The US-Mexico trade deal a threat for others, Trump to single out China, Europe

President Donald J. Trump signs Executive Order Promoting Agriculture and Rural Prosperity in America with Secretary of Agriculture, Sonny Perdue, in the Roosevelt Room of the White House in Washington, D.C., Tuesday, April 25th, 2017. It’s questionable though if in the long run the new NAFTA deal leaves the US farmers better off. (Official White House photo by Shealah Craighead).

The North American Free Trade Agreement (NAFTA) between US, Mexico and Canada is reborn. It was discarded and denounced by the American President Donald Trump since the first days of his campaign to conquer the White House, and now it returns almost undamaged, just under another name. Last Monday, after more than one year of negotiations, the US and Mexico concluded a full free trade deal to replace the NAFTA and Canada is expected to forcibly join soon. Despite Trump’s rhetoric against NAFTA during the past few years, the Agreement is to return having undergone just light cosmetic adjustments. Let’s see the details.

The most criticized by the ‘America First’ President provision of NAFTA was the arrangement for cars produced in Mexico and imported to the US. Trump had condemned it as a ‘disaster’ for American workers. Under the previous Agreement, automobiles produced in Mexico by American, German and other automotive companies could be exported to the US without difficulties, if they contained added value of 62.5% created in the NAFTA region. Now, under the new deal, the White House accepted that this percentage be increased to 75%. Understandably this is an insignificant increase, which can be offset by creative accounting. The new arrangement also demands that 40% to 45% of the value of the car be produced by workers earning at least $16 an hour.

Cosmetic modifications

Last but not least, the new deal doesn’t contain a ‘sunset clause’ or automatic expiration as the American President had repeatedly demanded and advertised. The US, Mexico and Canada have been negotiating for more than one year now to replace the 1994 NAFTA. However, Canada has only five days until this Friday to agree to the terms and join the US-Mexico deal. Otherwise, the White House is expected to solemnly notify the Congress that the President is to sign the new deal with Mexico.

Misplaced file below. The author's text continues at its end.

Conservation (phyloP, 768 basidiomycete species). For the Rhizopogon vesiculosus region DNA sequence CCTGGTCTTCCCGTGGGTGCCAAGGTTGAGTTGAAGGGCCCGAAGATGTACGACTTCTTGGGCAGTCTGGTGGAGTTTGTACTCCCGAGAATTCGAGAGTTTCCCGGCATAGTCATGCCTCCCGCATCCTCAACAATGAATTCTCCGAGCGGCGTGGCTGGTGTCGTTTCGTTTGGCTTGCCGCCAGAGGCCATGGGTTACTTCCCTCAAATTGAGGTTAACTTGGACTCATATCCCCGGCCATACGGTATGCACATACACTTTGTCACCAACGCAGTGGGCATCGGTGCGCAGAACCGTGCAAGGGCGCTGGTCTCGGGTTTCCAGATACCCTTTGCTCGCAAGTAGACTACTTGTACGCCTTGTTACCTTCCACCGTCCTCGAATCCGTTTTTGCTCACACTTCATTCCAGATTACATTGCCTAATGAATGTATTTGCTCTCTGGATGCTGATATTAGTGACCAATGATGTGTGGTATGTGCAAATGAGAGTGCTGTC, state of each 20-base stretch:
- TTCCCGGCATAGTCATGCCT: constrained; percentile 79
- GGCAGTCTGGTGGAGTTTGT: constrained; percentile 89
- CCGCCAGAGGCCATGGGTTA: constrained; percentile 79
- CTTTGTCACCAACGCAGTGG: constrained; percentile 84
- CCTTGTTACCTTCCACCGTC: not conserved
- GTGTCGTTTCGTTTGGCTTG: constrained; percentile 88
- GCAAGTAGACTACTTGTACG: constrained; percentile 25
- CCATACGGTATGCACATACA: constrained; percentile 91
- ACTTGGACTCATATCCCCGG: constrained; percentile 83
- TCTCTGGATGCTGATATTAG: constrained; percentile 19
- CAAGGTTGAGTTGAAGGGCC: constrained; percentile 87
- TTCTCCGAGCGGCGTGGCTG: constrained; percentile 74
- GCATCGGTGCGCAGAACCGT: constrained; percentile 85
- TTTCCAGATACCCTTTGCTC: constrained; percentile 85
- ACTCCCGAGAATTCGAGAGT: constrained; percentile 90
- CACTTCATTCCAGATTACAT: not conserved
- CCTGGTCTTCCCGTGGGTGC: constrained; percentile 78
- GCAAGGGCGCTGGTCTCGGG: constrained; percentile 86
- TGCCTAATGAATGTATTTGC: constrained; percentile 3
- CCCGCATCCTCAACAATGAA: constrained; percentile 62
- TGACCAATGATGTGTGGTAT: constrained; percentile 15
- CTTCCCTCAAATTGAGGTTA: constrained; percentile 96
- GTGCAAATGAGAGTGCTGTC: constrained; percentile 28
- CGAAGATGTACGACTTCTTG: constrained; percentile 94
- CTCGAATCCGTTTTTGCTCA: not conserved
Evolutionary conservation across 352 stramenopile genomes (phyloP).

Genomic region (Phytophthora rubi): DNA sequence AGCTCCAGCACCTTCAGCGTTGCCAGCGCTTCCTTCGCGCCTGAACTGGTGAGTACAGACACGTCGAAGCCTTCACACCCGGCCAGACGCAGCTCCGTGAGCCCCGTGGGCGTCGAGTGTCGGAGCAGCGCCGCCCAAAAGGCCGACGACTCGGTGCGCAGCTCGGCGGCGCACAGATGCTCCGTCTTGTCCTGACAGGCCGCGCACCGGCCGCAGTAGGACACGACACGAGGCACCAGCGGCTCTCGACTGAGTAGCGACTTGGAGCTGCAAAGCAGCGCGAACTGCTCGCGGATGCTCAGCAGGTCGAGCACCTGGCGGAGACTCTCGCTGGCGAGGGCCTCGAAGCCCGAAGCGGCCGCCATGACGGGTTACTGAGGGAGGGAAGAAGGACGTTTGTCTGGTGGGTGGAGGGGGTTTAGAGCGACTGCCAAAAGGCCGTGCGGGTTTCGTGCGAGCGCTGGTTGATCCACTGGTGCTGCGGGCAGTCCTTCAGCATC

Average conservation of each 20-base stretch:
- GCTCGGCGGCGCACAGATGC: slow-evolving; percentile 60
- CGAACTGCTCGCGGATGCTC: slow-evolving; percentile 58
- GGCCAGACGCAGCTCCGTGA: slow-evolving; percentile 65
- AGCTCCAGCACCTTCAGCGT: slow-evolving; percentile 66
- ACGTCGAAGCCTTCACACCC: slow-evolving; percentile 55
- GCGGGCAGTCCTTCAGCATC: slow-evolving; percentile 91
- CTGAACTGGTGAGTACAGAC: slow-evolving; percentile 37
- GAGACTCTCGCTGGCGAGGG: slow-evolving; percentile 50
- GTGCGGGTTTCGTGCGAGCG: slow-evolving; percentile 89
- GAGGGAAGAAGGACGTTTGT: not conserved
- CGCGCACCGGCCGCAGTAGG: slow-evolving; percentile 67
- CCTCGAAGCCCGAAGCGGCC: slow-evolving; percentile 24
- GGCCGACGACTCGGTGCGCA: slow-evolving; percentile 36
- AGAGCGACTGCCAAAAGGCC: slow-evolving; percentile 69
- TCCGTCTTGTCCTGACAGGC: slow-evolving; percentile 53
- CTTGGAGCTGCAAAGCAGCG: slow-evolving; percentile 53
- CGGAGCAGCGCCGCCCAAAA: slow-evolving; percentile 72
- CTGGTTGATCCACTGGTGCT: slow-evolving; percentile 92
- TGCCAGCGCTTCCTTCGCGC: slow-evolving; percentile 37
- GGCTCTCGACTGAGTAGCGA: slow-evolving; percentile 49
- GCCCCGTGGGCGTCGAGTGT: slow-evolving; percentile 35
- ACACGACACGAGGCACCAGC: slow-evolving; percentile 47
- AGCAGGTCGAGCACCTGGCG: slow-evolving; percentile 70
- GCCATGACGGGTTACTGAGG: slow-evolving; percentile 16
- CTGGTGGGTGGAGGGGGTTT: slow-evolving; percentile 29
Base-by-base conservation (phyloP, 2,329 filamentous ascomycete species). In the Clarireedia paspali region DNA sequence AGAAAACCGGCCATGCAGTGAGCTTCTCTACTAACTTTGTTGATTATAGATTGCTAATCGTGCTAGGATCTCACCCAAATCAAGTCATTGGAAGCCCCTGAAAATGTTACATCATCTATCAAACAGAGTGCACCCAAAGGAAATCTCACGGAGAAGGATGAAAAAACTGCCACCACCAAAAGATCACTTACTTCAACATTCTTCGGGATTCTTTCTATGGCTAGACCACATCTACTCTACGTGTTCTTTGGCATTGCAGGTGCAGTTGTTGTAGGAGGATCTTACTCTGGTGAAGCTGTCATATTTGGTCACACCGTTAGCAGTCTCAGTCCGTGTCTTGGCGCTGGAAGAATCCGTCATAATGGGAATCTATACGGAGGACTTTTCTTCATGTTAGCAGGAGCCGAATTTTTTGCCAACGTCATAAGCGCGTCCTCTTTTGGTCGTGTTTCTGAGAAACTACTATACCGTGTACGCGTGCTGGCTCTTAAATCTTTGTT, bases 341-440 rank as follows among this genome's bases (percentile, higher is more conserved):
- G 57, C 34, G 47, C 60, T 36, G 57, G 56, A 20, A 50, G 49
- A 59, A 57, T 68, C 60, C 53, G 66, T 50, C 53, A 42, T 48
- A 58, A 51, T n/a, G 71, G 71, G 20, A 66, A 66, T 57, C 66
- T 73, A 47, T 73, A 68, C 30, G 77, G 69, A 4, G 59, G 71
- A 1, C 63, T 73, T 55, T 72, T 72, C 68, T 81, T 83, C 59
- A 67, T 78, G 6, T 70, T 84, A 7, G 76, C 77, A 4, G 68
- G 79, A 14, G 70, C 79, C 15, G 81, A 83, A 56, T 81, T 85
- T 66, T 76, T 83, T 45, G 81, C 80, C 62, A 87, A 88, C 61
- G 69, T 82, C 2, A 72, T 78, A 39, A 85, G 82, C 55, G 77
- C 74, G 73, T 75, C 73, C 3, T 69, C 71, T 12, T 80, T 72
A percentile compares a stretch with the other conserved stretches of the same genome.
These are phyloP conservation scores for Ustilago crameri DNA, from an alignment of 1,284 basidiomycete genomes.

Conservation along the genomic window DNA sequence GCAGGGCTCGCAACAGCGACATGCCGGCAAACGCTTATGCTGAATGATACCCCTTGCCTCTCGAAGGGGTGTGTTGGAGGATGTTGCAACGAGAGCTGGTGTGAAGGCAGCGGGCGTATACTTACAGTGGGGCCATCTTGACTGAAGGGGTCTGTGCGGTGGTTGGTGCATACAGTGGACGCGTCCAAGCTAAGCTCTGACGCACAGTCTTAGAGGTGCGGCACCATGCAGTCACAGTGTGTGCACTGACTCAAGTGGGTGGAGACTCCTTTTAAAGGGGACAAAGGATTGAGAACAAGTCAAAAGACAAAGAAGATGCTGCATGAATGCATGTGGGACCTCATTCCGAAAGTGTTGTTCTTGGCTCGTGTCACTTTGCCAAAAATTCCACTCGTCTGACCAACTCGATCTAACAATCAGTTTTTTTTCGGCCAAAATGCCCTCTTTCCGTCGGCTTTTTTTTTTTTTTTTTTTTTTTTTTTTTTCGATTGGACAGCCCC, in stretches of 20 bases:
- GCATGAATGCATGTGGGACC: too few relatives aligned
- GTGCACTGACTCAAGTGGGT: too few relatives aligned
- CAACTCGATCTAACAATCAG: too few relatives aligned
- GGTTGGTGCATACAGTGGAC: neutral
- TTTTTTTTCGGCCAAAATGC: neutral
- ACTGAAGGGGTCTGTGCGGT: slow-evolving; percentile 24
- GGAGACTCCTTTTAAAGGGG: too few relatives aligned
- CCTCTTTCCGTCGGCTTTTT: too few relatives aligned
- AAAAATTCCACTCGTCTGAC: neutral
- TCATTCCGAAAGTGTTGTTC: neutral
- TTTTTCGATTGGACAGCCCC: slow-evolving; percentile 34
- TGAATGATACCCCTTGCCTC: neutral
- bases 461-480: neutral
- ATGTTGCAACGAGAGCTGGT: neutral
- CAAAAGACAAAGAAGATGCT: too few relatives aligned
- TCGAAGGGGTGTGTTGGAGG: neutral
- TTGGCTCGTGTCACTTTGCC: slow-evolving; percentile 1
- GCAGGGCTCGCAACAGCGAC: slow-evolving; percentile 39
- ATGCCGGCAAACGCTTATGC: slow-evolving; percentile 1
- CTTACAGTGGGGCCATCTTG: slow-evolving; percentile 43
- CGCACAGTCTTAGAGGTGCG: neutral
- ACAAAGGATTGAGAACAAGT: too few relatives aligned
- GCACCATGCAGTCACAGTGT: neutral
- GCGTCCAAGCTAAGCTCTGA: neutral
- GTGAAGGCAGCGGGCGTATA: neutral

If Canada doesn’t sign until tomorrow Friday, the country will be obliged to negotiate her terms of adherence right from article one and may not get what is on offer today. Trump didn’t miss the opportunity to threaten Canadian made automobiles with more tariffs, if the country doesn’t join the US-Mexico deal now. Obviously, this is an open threat to Canada also intended by the White House to be disparaging.

A full U-Turn

In reality then, the Trump administration is clearly making a full 180 degrees U-Turn vis-à-vis Mexico. In place of statements like the one about ‘the Mexicans stealing hundreds of thousands American jobs’, Trump is now making a favor to the southern neighbor. To make it sound as a good deal, Trump said the Mexicans promised to buy more American soybeans and maize. In this way, he is caressing the ears of republican voters in the agricultural mid West without guaranteeing anything.

Is this full favorable change of Trump attitude to be repeated in the other trade fronts the US has opened all over the world? Let’s count the wars; with China the US is reaching the point of no return, Washington has abandoned the Trans-Pacific Partnership on trade and now threatens Europe with 25% super tariffs on car imports. Is the White House to retreat on all those accounts and show the favorable attitude it adopted towards Mexico? Rather not, and since it’s more possible that Trump has struck this deal with Mexico to corner Canada, he is more likely to do worse in the cases of China and Europe.

China and Europe on the spot

Only last week, Trump repeated his threat of levying 25% super tariffs the cars made in Europe and imported in the US. He also actively prepares a mammoth package of tariffs on imports from China of a value of $200 billion. Add to that the $50bn of Chinese goods being super levied so far and one arrives at half of the Chinese exports to America, amounting to $500bn. It would have been a wonderful surprise for the entire world, if Trump backed down on all those fronts. The global order would have been restored within hours and the stock markets would have reached new historical highs. But no, this is not going to happen.

What the Trump administration did with Mexico is a perfect move to create a solid economic zone in North America. Not to forget, the three NAFTA countries exchange goods of a value of one trillion dollars every year, covering each other’s needs. It’s more likely, then, that Trump is to raise the stakes in confronting both China and Europe.

So, both those economic entities have better prepare for the worse. Even the French President Emmanuel Macron, probably the best friend of Trump in mainland Europe, is not at all at ease with what is happening in the US. Last week, while addressing the annual conference of the French ambassadors, he accused the US of ‘aggressive isolationism’. At the same time, Germany is increasing her openings to Putin’s Russia. Unfortunately, all those signs do not indicate peaceful and calm prospects for the entire world. In conclusion it’s not a wild guess to say the powerful agents are out in search of victims to pay the cost of the next financial crisis.















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